I like learning, continuously improving my skills, and like most things I come across, they take a while to sink in. I’m sure it’s the same for most people.
We get exposed to an idea, come across it on Twitter or through a co-worker, then we think about it and compare it to what we previously thought. Some ideas make it to learnings quicker than others.
React was one of those ideas that I had played around with for a while in my head and in some GitHub projects, but over the last year or so – I’ve been on a journey to figure out what it means to build UIs professionally – and I don’t mean just getting paid for it.
When I built my first really complex UI – it was a mapping application – I had no framework, no coding standards, no transpiler or even a build step – I had jQuery_._
I remember vividly, sitting there after being told the client was very happy with the work I had done (very important of course), but somehow I still felt like the application wasn’t my best work. As months went on and maintenance and new features were requested, it became harder to squeeze new life out of the project.
There’s a whole bunch of tools and techniques I would use now that would make the application completely different, but perhaps the biggest change is simply changing from executing a set of steps, one after the other and expecting a certain outcome, to declaring what the UI should look like when the application is in a certain state.
I know what you’re thinking, I’ve just described React, but I believe it’s bigger than that. You don’t need React to start thinking in this way – it made the idea popular.
When I built the mapping application, it was always a certain set of steps executed in a certain order that produced the outcome (and it was buggy as hell!). This is fundamentally the wrong way to build UIs. It assumes we know exactly which steps the user will take. How many bugs have you had to recreate by following a certain set of steps? All of them?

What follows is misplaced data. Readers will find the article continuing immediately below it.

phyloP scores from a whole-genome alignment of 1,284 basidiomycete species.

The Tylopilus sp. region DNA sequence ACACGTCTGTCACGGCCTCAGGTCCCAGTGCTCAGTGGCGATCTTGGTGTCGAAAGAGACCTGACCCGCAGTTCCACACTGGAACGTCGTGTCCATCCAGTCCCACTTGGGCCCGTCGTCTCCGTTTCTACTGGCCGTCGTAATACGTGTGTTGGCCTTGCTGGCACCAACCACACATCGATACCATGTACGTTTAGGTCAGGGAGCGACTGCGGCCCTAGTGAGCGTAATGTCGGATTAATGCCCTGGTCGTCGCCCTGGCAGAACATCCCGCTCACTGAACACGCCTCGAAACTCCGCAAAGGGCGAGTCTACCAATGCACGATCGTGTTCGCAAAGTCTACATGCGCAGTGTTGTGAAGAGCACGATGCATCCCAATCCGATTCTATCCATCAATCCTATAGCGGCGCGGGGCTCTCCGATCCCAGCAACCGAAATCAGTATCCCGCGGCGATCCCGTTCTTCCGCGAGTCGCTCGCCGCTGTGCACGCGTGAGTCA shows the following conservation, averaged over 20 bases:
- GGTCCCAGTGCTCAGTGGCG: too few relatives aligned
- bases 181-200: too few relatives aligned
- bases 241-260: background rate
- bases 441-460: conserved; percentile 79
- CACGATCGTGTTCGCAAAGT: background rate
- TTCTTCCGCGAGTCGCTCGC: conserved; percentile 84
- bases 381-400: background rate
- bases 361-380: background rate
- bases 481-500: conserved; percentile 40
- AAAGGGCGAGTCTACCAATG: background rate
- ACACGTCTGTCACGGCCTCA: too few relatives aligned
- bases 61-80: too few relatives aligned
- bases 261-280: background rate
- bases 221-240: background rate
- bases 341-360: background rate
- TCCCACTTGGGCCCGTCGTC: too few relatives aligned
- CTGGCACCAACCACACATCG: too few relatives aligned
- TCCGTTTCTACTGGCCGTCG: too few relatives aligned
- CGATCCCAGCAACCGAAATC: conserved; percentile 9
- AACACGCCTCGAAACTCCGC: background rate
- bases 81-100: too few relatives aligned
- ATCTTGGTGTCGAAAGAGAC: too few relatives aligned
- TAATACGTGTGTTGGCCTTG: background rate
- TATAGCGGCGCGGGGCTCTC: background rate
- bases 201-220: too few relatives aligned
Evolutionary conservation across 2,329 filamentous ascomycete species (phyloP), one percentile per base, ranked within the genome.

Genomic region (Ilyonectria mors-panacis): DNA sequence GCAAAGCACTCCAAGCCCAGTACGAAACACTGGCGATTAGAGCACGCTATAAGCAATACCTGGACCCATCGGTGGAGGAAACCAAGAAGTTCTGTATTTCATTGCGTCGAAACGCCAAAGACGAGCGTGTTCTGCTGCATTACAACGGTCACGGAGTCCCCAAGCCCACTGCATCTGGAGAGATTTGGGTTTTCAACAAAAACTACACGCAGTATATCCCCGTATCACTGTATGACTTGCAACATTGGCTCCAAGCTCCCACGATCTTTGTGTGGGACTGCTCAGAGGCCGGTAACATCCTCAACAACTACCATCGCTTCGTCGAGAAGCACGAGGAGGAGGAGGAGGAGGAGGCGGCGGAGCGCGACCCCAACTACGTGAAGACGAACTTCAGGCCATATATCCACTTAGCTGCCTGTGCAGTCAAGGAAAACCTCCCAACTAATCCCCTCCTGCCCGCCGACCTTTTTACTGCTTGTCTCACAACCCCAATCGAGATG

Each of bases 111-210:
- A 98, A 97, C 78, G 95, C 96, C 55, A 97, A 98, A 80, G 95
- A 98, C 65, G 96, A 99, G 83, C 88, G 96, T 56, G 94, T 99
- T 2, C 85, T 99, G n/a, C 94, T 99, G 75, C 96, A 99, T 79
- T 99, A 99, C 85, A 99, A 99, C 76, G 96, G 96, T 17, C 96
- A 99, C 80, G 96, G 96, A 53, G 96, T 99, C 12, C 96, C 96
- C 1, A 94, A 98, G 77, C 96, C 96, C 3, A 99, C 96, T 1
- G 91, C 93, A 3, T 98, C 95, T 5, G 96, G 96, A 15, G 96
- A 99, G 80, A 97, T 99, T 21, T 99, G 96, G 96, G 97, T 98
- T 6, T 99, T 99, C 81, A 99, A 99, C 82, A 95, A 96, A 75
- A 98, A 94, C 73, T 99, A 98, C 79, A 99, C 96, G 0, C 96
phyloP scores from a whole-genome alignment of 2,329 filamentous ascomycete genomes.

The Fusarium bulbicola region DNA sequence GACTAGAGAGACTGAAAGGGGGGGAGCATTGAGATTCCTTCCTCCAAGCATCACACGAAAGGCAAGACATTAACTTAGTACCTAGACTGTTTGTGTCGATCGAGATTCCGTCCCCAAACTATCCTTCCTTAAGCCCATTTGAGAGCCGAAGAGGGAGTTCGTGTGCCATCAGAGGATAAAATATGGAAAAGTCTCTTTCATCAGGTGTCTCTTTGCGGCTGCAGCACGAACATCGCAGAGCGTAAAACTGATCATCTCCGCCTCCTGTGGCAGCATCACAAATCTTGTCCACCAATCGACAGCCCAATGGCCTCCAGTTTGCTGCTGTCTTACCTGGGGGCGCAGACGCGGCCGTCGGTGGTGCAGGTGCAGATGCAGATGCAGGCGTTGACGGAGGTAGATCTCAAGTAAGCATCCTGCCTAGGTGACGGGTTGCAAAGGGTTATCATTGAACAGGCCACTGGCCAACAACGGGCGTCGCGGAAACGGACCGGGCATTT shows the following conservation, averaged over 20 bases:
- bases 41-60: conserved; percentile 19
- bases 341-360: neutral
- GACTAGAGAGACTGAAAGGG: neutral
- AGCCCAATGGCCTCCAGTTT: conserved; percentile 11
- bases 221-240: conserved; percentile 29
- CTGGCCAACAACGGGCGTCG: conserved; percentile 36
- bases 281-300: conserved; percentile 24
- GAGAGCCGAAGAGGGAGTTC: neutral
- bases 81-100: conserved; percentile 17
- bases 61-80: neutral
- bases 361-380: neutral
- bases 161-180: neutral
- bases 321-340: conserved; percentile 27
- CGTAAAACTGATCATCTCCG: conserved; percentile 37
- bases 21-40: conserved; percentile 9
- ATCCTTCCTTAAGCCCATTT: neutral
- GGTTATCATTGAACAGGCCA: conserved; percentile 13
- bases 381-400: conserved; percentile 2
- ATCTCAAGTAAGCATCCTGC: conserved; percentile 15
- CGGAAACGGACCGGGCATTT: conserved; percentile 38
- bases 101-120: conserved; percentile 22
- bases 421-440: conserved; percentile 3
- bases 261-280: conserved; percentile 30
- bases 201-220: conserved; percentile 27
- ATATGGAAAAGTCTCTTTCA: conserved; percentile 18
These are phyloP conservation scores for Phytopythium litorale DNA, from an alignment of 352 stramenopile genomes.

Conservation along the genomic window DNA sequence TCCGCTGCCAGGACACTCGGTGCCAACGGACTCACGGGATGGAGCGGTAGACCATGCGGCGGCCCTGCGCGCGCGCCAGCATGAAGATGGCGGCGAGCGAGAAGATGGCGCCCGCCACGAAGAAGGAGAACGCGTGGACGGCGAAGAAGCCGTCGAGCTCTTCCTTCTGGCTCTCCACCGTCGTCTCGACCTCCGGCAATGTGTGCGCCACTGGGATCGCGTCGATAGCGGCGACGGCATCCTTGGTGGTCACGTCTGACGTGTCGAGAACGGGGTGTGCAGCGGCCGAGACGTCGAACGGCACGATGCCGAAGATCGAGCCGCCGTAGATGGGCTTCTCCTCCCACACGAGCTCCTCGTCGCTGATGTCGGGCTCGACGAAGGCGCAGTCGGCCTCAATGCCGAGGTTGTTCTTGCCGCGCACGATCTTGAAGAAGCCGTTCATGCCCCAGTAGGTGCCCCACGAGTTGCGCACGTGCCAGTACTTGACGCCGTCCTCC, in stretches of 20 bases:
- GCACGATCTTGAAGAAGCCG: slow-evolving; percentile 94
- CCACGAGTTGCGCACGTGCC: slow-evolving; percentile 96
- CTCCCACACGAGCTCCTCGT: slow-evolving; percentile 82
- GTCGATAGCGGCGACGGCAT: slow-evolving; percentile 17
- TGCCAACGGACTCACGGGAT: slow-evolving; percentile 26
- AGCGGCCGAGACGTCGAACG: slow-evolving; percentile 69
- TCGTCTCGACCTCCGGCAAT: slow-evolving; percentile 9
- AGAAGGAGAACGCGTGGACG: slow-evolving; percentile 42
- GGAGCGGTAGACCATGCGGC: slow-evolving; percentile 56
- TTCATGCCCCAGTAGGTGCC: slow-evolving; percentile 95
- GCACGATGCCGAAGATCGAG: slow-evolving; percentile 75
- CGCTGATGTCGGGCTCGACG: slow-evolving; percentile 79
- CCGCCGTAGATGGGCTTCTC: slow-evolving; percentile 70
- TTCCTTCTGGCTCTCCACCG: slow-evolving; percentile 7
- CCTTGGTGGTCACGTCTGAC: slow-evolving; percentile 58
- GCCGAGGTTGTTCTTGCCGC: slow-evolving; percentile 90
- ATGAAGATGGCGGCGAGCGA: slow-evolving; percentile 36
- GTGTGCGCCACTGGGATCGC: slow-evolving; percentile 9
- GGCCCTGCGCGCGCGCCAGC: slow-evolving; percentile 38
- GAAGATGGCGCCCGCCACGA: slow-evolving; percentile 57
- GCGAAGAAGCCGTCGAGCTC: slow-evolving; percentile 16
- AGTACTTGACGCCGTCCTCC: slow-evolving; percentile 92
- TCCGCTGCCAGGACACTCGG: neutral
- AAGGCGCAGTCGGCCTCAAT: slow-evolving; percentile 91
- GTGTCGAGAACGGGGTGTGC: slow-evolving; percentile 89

It’s not the fancy ES6 code I’m writing now, it’s the way I think about splitting up the complex logic that lets the user do things into small discrete functions that have reasonable inputs and testable outputs. These aren’t concepts invented by React.
It has flipped the front-end developer mindset completely, it’s even contributed to fatigue but if you’re like me, the buck doesn’t stop there.
For all of this to really sink in, I chose to think in this way for everything I build.
When I create a function, it should describe the output, just by looking at the function. I don’t mean docblocks (although you should still write them) but making sure your function:
- Takes a limited number of parameters, optional or otherwise
- Returns output based on those inputs
- Does not need anything from outside the function, nor does it affect the outside world
- Provides meaning through naming of the function and parameters.
I would love for React to stick around for a while, but I’m just as happy for the next tool or framework to blow everyone’s mind and see things differently. Without people building tooling and frameworks, publishing their thoughts and ideas on the web, there is no progression.
At the end of the day, like you, I live in the real world where things have to be done by an agreed upon time but I don’t think this is an excuse to put any less thought into an application or React component structure.
It’s not about the way you write code, it’s about how others read it.
Ultimately someone else has to read your code, whether it’s a code review or just changing the file. So be kind to other developers, add code comments when things get a little funky.
When you commit code you should be able to be confident that someone else could pick it up and understand it. That’s what I think we should be striving for in terms of code quality.
Any fool can write code that a computer can understand. Good programmers write code that humans can understand.” – Martin Fowler, Refactoring: Improving the Design of Existing Code.